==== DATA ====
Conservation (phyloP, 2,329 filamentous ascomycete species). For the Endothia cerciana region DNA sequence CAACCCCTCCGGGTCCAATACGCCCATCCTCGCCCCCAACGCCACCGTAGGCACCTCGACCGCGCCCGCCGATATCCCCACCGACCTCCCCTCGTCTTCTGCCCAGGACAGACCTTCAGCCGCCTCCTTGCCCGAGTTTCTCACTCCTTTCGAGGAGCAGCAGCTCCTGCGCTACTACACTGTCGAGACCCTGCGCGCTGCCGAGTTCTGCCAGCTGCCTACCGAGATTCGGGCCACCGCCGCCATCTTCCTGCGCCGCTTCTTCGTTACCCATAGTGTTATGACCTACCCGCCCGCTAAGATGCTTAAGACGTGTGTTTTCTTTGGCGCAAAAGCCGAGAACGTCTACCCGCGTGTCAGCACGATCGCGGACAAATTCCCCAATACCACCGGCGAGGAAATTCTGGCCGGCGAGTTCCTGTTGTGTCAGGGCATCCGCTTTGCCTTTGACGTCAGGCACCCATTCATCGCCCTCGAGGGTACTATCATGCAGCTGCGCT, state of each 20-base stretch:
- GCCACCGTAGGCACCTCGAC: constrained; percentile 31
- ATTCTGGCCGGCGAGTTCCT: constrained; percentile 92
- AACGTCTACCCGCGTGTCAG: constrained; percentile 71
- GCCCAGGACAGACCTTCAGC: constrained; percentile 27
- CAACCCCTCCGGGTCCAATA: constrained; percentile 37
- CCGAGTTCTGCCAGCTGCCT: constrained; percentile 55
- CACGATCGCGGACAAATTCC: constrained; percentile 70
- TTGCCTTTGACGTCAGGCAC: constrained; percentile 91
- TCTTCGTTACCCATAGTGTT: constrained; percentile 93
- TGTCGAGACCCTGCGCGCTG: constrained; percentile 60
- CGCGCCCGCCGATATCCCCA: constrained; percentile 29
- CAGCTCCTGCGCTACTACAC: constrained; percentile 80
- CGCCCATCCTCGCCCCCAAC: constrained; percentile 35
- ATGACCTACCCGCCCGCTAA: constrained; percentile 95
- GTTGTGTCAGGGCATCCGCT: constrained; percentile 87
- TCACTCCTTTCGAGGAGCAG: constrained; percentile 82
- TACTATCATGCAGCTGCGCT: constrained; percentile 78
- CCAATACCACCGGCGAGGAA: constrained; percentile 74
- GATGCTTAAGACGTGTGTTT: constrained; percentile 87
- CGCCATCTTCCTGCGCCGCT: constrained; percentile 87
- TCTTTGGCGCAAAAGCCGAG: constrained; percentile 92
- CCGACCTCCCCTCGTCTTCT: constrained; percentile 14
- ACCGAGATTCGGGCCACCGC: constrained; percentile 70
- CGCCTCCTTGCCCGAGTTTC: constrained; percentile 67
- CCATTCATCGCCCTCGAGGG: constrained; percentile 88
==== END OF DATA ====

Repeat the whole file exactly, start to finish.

Conservation (phyloP, 2,329 filamentous ascomycete species). For the Endothia cerciana region DNA sequence CAACCCCTCCGGGTCCAATACGCCCATCCTCGCCCCCAACGCCACCGTAGGCACCTCGACCGCGCCCGCCGATATCCCCACCGACCTCCCCTCGTCTTCTGCCCAGGACAGACCTTCAGCCGCCTCCTTGCCCGAGTTTCTCACTCCTTTCGAGGAGCAGCAGCTCCTGCGCTACTACACTGTCGAGACCCTGCGCGCTGCCGAGTTCTGCCAGCTGCCTACCGAGATTCGGGCCACCGCCGCCATCTTCCTGCGCCGCTTCTTCGTTACCCATAGTGTTATGACCTACCCGCCCGCTAAGATGCTTAAGACGTGTGTTTTCTTTGGCGCAAAAGCCGAGAACGTCTACCCGCGTGTCAGCACGATCGCGGACAAATTCCCCAATACCACCGGCGAGGAAATTCTGGCCGGCGAGTTCCTGTTGTGTCAGGGCATCCGCTTTGCCTTTGACGTCAGGCACCCATTCATCGCCCTCGAGGGTACTATCATGCAGCTGCGCT, state of each 20-base stretch:
- GCCACCGTAGGCACCTCGAC: constrained; percentile 31
- ATTCTGGCCGGCGAGTTCCT: constrained; percentile 92
- AACGTCTACCCGCGTGTCAG: constrained; percentile 71
- GCCCAGGACAGACCTTCAGC: constrained; percentile 27
- CAACCCCTCCGGGTCCAATA: constrained; percentile 37
- CCGAGTTCTGCCAGCTGCCT: constrained; percentile 55
- CACGATCGCGGACAAATTCC: constrained; percentile 70
- TTGCCTTTGACGTCAGGCAC: constrained; percentile 91
- TCTTCGTTACCCATAGTGTT: constrained; percentile 93
- TGTCGAGACCCTGCGCGCTG: constrained; percentile 60
- CGCGCCCGCCGATATCCCCA: constrained; percentile 29
- CAGCTCCTGCGCTACTACAC: constrained; percentile 80
- CGCCCATCCTCGCCCCCAAC: constrained; percentile 35
- ATGACCTACCCGCCCGCTAA: constrained; percentile 95
- GTTGTGTCAGGGCATCCGCT: constrained; percentile 87
- TCACTCCTTTCGAGGAGCAG: constrained; percentile 82
- TACTATCATGCAGCTGCGCT: constrained; percentile 78
- CCAATACCACCGGCGAGGAA: constrained; percentile 74
- GATGCTTAAGACGTGTGTTT: constrained; percentile 87
- CGCCATCTTCCTGCGCCGCT: constrained; percentile 87
- TCTTTGGCGCAAAAGCCGAG: constrained; percentile 92
- CCGACCTCCCCTCGTCTTCT: constrained; percentile 14
- ACCGAGATTCGGGCCACCGC: constrained; percentile 70
- CGCCTCCTTGCCCGAGTTTC: constrained; percentile 67
- CCATTCATCGCCCTCGAGGG: constrained; percentile 88